News Analysis: Port Authority Reform Bill to Bring Transparency and Accountability Is Introduced with Neither

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Christie and Cuomo, in July 2012

UPDATED: It is a measure of how far gone both the Port Authority and Albany government are that a hastily-cobbled together reform bill introduced in the last hours of the session seems like a good idea.

It comes post-Bridgegate, post-indictments of Christie's top staffers at the Port Authority, and post-indictments of the most powerful lawmakers in Albany.

Out of all of this, the governors of two states, Andrew Cuomo of New York and Chris Christie of New Jersey, announced Thursday they had reached an agreement on a package of reforms for the Port Authority of New York and New Jersey. At press time, there was no bill to read. (By Friday morning, the bill had been printed) There were no public hearings, no possibility for public input. It is a reform bill introduced in all the bad old ways that Albany bills are introduced, with a process apparently unaffected by the labors of two U.S. Attorneys. 

"The process was highly ironic, to say the least," said John Kaehny of the group Reinvent Albany.

That said, the bill does contain what a coalition of good government groups are calling "an appealing and significant reform step." The bill codifies a transition from a New York staff and a New Jersey staff to a single, Port Authority staff. It also ensures that the chair will rotate from state to state, sets conflicts of interest requirements, makes board processes a bit more transparent, and installs an ethics compliance officer. It was the roots of these elements — the dueling staffs, the secrecy, the lack of accountability — that created fertile ground for Bridgegate.  

After we first published this story, Beth DeFalco, a Cuomo spokeswoman, added this comment:"The facts speak for themselves - this is a far more comprehensive bill than the one vetoed this winter. No is disputing that."

But the bill was born out of a process that does the opposite of creating transparency, accountability and building public confidence. The reforms were actually put together by a committee composed of Cuomo and Christie insiders, who conducted almost all of their proceedings in secret. Their initial report was released the afternoon before the Fourth of July weekend, a traditional time to dump bad news. Their final report was released on a Saturday night, a move unheard of even by Albany standards.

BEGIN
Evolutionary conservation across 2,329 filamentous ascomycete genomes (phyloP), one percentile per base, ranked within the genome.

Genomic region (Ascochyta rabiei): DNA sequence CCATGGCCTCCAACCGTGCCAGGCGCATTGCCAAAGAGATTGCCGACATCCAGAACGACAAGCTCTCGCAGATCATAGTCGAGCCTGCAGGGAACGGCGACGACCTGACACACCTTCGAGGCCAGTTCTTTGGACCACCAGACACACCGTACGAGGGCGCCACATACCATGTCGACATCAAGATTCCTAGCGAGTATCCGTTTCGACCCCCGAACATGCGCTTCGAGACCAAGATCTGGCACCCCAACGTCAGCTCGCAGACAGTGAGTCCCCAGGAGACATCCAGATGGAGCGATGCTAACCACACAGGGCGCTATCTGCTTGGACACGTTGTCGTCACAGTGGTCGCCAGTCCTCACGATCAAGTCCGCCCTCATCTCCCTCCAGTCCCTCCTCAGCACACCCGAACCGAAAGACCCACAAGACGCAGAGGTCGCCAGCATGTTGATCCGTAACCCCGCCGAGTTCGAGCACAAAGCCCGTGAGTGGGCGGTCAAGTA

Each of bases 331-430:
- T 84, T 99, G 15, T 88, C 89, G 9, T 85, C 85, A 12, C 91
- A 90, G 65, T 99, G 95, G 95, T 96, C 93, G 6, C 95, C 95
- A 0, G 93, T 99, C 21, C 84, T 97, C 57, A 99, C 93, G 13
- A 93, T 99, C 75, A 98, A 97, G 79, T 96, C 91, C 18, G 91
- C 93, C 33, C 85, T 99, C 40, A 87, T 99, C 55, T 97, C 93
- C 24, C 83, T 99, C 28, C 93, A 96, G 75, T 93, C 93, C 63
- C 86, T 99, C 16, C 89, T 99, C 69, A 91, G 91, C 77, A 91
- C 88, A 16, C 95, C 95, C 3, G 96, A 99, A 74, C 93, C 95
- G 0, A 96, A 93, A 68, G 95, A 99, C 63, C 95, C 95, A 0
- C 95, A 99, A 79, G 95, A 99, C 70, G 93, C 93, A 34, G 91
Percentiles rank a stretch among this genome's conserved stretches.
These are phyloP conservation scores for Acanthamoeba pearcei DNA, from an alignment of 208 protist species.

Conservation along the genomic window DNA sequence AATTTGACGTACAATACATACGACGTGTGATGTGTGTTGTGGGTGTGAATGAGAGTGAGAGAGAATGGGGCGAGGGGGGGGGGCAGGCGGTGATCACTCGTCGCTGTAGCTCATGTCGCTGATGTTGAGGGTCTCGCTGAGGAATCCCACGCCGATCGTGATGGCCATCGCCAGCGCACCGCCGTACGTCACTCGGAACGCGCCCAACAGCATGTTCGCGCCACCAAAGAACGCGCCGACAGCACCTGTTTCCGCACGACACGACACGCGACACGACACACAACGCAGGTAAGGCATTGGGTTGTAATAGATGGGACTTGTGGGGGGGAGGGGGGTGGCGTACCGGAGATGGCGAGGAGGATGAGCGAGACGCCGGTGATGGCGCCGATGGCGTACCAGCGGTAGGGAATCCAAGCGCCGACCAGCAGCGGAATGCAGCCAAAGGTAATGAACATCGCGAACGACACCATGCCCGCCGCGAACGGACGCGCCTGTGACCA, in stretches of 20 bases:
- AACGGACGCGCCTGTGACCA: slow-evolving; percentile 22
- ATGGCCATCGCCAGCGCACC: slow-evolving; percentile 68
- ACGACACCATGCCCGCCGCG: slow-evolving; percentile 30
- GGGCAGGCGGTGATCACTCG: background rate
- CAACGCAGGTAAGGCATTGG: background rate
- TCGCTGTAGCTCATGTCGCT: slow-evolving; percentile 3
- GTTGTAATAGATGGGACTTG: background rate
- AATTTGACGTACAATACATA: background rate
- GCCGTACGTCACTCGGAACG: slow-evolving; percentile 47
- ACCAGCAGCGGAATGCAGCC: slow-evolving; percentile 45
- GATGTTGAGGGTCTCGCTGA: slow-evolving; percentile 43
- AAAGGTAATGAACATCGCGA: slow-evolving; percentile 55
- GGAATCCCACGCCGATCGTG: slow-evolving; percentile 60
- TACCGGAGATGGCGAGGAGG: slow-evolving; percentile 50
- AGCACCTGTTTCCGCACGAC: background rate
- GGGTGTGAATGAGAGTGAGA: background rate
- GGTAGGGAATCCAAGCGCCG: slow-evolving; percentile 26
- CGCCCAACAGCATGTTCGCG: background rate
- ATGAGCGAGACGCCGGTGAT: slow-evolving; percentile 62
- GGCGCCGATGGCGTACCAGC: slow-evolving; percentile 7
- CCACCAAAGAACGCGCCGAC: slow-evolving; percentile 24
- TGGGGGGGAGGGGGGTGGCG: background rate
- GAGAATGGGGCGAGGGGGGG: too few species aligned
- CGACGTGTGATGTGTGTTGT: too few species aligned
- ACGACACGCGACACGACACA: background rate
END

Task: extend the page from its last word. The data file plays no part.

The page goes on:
That particular Saturday night happened to land between Christmas and New Years. And it coincided with a veto by Christie and Cuomo of last year's reform bill, passed with no dissent by both houses of the legislatures of both states.  

Fast forward to last week. Without prior or public notice, the Cuomo Adminstration began a series of discussions with the New York legislature.  "A week ago Monday, the Governor's office asked the Assembly and Senate to discuss a bill, we came to an agreement today, we were sharing information with New Jersey starting on Sunday," said Assemblyman James Brennan of Park Slope, the lead Assembly sponsor, in a a phone interview. He wasn't pleased with the process either, but called the bill "solid," and is happily backing it. 

In New Jersey, State Sen. Loretta Weinberg, a member of the Senate leadership and the Bridgegate investigative committee, was disgruntled. "It's not something we are comfortable with," Weinberg said, adding that the bill had "just popped up." Weinberg issued a statement calling into question what she called "omissions" in the bill, including its failure to abolish the "regional bank" — essentially a $600 million slush fund the governors use to reward allies.

But Cuomo managed to convince Christie to come aboard. Christie, who is preparing to announce a presidential run any day now, apparently didn't reach out to the Democrats who control the legislature, instead winning the support of a Republican, Senator Tom Kean, Jr., the lone New Jersey legislator quoted in the press release.

If all goes as expected, the bill will pass the New York legislature in the final breaths of the scandal-tarred 2015 session.

While I was on the phone with Weinberg, I asked her if she was familiar with the new norm in Albany: bills agreed to by the leaders that appeared at the end of session, bills that no one has seen before it was time to vote. She paused, thinking. No, she said, because they are considered first by committees. Which is what will happen when the bill gets to New Jersey.

So this is what it has come to. We are looking to New Jersey for a better political process.